Grasses, which have been planted on the perimeter of the garden, will grow higher and provide a sense of enclosure and natural screening, so people can look out and just see vistas of the bay.

The garden ties in concepts of imaginative play and Science, Technology, Engineering, the Arts and Mathematics (STEAM), Montoya said.

The garden also is organic and low-maintenance, and she said it's crucial to teach kids to love nature and teach them about protecting the environment and being stewards.

The community pitched in to create the garden, from local businesses donating supplies and materials, to people volunteering from the Navy, Coast Guard, Boy Scouts, UConn and businesses.

Students from local schools, including Robert E. Fitch High School, Ella T. Grasso Technical School, Waterford High School, Nathan Hale Arts Magnet School, Norwich Free Academy, and Dual Language & Arts Magnet Middle School also contributed.

"As soon as people heard it was for kids, everyone jumped on board," Ballachino said. "The community just rallied."

Peter Miniutti, associate professor and director of the landscape architecture program at UConn, Petie Reed, owner of Perennial Harmony Garden and Landscape in East Lyme, and Dr. Jamie Kleinman, associate professor in residence in UConn's department of psychological sciences, mentored Montoya, while UConn graduate student Tao Wu also has been instrumental, Montoya said.

Montoya said that while the garden specifically was designed for children ages 1 to 7, labyrinths are known for their soothing properties and the garden is for everybody. College students and community members already are stopping by.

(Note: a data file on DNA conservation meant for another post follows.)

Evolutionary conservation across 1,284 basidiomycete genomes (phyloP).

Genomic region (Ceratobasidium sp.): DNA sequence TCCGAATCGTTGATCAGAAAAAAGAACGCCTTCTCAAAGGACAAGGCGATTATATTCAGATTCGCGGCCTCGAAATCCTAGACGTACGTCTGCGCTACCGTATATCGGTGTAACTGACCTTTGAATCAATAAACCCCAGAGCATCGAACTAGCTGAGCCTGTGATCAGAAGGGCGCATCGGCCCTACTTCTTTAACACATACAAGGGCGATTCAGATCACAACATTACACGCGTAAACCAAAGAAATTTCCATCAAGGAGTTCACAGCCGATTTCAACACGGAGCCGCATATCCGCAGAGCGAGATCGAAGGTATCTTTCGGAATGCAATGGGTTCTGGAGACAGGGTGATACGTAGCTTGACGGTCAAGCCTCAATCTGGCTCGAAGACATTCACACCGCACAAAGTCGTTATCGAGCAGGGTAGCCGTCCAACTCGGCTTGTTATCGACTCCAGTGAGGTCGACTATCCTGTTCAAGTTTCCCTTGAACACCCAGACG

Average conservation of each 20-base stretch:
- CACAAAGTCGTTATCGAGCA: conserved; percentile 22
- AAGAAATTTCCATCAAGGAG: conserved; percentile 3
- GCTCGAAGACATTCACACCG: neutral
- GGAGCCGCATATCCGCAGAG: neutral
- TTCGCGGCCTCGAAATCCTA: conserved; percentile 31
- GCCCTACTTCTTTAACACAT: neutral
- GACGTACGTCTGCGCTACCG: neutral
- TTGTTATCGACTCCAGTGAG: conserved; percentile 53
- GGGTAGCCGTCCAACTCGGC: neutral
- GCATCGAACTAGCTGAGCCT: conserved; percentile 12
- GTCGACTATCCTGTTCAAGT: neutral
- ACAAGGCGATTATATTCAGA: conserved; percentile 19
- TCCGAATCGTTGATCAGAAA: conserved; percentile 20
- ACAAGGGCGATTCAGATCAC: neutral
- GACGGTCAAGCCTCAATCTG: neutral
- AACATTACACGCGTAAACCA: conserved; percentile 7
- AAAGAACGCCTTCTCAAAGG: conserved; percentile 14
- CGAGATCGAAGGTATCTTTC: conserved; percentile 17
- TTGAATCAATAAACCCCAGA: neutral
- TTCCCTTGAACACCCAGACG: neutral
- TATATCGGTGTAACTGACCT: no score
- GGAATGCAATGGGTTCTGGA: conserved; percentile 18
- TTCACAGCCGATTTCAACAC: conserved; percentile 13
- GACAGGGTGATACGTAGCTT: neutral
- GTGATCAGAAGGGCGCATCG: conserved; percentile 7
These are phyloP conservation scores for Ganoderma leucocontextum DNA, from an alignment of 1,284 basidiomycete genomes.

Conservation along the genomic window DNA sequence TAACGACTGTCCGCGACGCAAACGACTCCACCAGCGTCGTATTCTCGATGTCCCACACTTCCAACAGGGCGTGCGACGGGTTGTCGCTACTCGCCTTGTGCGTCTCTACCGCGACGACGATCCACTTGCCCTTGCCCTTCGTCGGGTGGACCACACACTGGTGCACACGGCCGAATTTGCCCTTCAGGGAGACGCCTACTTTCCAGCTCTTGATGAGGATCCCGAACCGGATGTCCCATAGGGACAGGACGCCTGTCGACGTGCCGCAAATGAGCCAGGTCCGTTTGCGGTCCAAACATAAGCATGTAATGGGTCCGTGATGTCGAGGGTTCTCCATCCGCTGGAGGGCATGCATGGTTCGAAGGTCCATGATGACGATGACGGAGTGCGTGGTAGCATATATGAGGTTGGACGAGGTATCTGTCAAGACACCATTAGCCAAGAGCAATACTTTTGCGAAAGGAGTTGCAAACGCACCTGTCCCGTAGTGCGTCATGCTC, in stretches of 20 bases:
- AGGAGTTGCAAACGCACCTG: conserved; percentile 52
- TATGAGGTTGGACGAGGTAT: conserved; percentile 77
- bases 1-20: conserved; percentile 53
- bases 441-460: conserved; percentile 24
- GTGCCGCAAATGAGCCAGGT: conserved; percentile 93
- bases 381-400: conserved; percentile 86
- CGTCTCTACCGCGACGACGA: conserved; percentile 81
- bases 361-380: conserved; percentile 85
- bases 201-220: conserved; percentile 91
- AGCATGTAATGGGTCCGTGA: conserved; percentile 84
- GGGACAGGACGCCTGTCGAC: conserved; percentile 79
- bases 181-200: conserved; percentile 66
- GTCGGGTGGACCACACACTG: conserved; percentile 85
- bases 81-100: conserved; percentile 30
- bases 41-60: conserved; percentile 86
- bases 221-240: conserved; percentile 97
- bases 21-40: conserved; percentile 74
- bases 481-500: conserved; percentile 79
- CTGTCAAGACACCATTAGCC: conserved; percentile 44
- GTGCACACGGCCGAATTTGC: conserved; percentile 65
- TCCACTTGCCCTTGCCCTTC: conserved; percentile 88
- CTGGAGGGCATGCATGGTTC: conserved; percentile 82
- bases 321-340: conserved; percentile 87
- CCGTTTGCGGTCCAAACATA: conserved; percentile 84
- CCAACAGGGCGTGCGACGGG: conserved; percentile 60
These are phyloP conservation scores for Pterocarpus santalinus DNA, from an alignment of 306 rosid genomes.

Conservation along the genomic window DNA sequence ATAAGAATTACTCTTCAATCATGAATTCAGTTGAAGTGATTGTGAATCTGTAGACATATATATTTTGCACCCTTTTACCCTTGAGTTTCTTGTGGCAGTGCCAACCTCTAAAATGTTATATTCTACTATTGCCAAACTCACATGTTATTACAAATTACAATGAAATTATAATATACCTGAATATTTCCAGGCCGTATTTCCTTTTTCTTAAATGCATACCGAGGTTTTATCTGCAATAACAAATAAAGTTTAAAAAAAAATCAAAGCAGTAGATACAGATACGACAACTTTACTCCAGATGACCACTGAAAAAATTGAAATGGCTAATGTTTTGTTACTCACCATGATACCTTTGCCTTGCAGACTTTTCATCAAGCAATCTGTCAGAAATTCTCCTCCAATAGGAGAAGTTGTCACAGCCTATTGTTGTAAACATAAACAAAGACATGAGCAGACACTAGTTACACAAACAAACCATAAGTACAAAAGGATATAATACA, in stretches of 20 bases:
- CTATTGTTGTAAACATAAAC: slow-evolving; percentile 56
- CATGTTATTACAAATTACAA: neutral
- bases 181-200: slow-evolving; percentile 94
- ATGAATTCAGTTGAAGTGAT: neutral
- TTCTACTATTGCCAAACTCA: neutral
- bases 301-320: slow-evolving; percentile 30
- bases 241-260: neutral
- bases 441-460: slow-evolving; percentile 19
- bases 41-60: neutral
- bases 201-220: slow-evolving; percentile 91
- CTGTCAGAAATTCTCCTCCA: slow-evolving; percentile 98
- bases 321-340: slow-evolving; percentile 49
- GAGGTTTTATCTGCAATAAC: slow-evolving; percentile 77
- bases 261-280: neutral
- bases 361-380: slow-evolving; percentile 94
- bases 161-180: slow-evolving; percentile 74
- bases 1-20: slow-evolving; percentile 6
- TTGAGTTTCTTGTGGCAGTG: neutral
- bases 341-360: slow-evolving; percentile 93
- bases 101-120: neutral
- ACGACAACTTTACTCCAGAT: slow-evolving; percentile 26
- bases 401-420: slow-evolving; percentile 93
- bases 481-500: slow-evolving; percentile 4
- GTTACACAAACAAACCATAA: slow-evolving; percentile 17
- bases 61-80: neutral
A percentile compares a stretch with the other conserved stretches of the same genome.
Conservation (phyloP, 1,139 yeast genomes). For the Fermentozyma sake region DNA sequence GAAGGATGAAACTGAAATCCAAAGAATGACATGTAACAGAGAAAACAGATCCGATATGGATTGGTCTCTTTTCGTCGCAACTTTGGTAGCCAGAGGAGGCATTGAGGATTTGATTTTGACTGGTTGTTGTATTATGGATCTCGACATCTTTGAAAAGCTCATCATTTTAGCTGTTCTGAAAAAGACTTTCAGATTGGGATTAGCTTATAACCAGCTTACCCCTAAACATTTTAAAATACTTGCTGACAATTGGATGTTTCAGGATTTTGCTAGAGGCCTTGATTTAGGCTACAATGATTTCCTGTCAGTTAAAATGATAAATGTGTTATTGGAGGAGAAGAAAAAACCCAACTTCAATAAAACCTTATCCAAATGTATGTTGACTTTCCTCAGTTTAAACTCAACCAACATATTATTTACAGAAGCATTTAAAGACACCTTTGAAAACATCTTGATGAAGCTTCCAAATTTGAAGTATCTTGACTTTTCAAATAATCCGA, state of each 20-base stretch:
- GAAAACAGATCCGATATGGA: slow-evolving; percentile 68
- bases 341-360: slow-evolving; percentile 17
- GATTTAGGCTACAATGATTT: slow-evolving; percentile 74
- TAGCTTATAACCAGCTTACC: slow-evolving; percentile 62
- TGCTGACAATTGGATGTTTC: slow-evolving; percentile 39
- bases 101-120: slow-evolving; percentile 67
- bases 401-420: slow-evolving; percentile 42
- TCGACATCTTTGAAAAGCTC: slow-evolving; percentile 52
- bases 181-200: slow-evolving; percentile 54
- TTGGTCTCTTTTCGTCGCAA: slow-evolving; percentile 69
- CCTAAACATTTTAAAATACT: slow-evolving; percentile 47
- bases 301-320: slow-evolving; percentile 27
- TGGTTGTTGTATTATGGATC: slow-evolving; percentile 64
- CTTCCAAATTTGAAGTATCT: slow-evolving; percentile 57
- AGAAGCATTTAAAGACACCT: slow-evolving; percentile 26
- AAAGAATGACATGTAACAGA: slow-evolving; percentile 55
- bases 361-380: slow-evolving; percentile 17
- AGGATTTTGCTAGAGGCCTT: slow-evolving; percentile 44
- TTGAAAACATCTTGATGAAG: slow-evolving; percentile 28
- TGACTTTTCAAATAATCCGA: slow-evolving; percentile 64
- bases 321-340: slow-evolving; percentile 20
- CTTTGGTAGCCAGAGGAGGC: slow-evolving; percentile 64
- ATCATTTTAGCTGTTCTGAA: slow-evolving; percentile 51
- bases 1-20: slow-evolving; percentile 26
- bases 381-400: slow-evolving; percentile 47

"It's a place of respite, a place to gather," she said.

Montoya said the garden is focused on fostering connections: neural connections, nature connections and community connections. She and Ballachino have started a company called Pieceful Connections and would like to design and build children's gardens throughout the community.

"We hope to use the UConn garden as a model, showing how a children's garden can be a place of beauty, of learning, of peace and healing," Montoya said.

She said she hopes to bring in even more art, color and science and wants the community to continue to be involved.

"I just think that so many people in the community have helped, that they’re pretty proud of it," Montoya said.

Helping hands

Montoya recognized the following people for their volunteer work, as well as her friends and family, on the project's blog,

Waterford High School, Nathan Hale Arts Magnet School, Norwich Free Academy students: made mosaics

Gwen Basilica, artist; Jeffrey Wolfson, NHAMS art teacher; Shelly Concascia, Waterford High School art teacher: assisted students in making mosaics

Ella T. Grasso Technical High School students: assisted with constructing the waterfall and installing plants

Boy Scouts: Made "Scout the Berm Whale" and assisted with labyrinth base

UConn students: took out sod, helped with pathways

Dual Language & Arts Magnet Middle School students: translated children’s book into Spanish and made coloring book

Coast Guard Academy: helped with pathways.

Pfizer employees: planted grasses, helped with pavers and stones for the waterfall

Naval Submarine Base New London: moved concrete, stone, sand and dirt, among other tasks

Waterford High School Transitional Students: worked on sandpit and took out sod

Waterford High School carpentry students, Robert E. Fitch High School Manufacturing Class: built benches

BrandTech Scientific Inc.: helped with mosaics and planting

Steve Colgan, Master Gardener and moss expert: building a moss/shade/fairy garden

A list of businesses that donated is available at